The questions surrounding the origins of jazz, including what jazz is, where jazz came from and who performs jazz, abound. Numerous articles, books, and dissertations have these or similar titles in reference to jazz. Why? What is the reason? The true origins of jazz have been up for debate for quite some time. Scholars have extensively researched this issue, due in part to its wide and deep lineage of African and African American culture, as well as possessing strong roots in ragtime and blues.
During my end of semester research on “Early Jazz” and the pioneers of the jazz genre, I stumbled upon a newspaper article entitled, “The Origins of Jazz” written in 1921 by Madge R. Cayton. The article was published under “Cayton’s Monthly”, a column in the Seattle Republican newspaper. Madge’s father, Horace Roscoe Cayton Sr., was an American journalist and political activist who launched the Seattle Republican. As the biracial son of a slave and a white plantation owner’s daughter, Horace Cayton created the newspaper with the intention of appealing to black and white readers alike. Below is Madge R. Cayton’s “The Origins of Jazz” article. The article obnoxiously reflects the beliefs of the average white reader of this time period rather than those of the average black reader.
In her article, Cayton briefly explores the origins of the word “jazz” as well as the two specific types of jazz: the “Siamese jazz” which originated in China, and the “Oriental jazz” originating in Africa. Right from the outset, Cayton displays a narrow-minded view of the research on the origins of this “street rhythm” and a lackluster degree of understanding of the topic. Cayton focuses on the African “Oriental jazz” music, outlining her racist and discriminatory remarks. Throughout the article Cayton repeatedly conveys her distaste for jazz music and its glamorization of the African jungle, stating, “It is an attempt to reproduce the marvelous syncopation of the African Jungle. It is the result of the savage musician’s wonderful gift of progressive retarding and acceleration which is guided by his sense of ewing.” The use of the word “savage” in describing the musicians is an immediate indicator of Cayton’s racist tone and underlying belief in white supremacy. The term “savages” has long been denounced as a racial stereotype for African Americans because of their basis in racially motivated scientific studies that found African Americans to be inferior to their white counterparts, making them closer to wild animals than to humans. Clayton continues her barrage of racialized and stereotyped comments on African Americans and their love for jazz music, pointing out a concern about the increasingly larger and more notable venues available to this performance tradition, “Jazz has reigned supreme for some years and most likely, will reign for many more for it has invaded our dance halls, theaters, and concert halls. Even our churches have not escaped without their share of tempestuous music. It has even snatched our very songs, classical and popular, and taken them for its own use, ragging them to death.” This “invasion” Clayton suggests, should return its music to the “forest primeval” which is “more real and refined there than in a hall filled with dancers.” Clayton finishes expanding on the same belittling themes stating, “Because jazz is elemental bringing the savage to the surface, it is dangerous. We cannot afford in our present stage of civilization to accept the standard of the savage even if it is only through the giddy measure of a dance”. Based on Clayton’s writing, jazz puts civilization itself at stake.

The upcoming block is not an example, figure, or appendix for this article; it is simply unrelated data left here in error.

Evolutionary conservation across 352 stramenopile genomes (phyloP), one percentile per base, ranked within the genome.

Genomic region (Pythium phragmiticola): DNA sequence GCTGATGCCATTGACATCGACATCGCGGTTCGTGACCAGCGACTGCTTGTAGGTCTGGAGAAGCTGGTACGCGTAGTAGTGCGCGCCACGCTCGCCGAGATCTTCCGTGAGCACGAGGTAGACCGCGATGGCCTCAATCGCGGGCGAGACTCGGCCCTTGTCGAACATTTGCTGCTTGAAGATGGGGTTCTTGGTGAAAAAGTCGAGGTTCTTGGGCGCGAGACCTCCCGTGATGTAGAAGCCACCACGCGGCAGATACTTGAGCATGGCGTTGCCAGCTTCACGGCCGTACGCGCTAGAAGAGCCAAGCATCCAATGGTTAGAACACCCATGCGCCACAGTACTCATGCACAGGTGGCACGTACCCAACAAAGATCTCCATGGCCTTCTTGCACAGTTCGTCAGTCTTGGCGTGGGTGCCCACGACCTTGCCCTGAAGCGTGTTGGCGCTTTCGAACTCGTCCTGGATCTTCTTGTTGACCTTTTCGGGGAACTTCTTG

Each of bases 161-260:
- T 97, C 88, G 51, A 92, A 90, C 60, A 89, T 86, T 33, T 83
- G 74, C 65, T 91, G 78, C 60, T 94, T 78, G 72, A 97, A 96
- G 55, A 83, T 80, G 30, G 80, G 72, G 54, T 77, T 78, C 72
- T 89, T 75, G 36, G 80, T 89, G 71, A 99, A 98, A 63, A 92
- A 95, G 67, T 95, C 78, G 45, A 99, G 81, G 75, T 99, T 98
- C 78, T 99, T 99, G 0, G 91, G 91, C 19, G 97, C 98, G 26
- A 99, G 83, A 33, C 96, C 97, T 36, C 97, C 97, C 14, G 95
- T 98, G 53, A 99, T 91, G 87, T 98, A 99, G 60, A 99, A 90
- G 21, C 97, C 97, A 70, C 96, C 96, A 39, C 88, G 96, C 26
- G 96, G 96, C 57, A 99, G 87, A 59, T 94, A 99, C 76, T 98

I can say with a high degree of confidence that Ms. Cayton’s article on the origin of jazz should be considered frivolous in nature, repugnant given it is rooted in Jim Crow thinking, and filled with racist ideas and a display of close-mindedness common among a large number of white folks in the U.S. in the early 1900’s. Additionally, some people of color, denied the opportunity to learn better, held similar views. For more scholarly research and accurate information into the origins of jazz, pursued by bright, open minded college students, please follow this link >>> (will put link to final project here when finished).
“Cayton’s Monthly. [Volume] (Seattle, Wash.) 1921-1921, February 01, 1921, Page 10, Image 10.” News about Chronicling America RSS, H.R. Cayton, https://chroniclingamerica.loc.gov/lccn/sn87093354/1921-02-01/ed-1/seq-10/#date1=1836&index=7&rows=20&searchType=advanced&language=&sequence=0&words=jazz+Jazz&proxdistance=5&date2=1989&ortext=&proxtext=&phrasetext=jazz&andtext=&dateFilterType=yearRange&page=1.
“Horace R. Cayton Sr..” Wikipedia, Wikimedia Foundation, 26 Nov. 2022, https://en.wikipedia.org/wiki/Horace_R._Cayton_Sr.
“Negative Racial Stereotypes and Their Effect on Attitudes toward African-Americans.” Ferris State University, https://www.ferris.edu/HTMLS/news/jimcrow/links/essays/vcu.htm.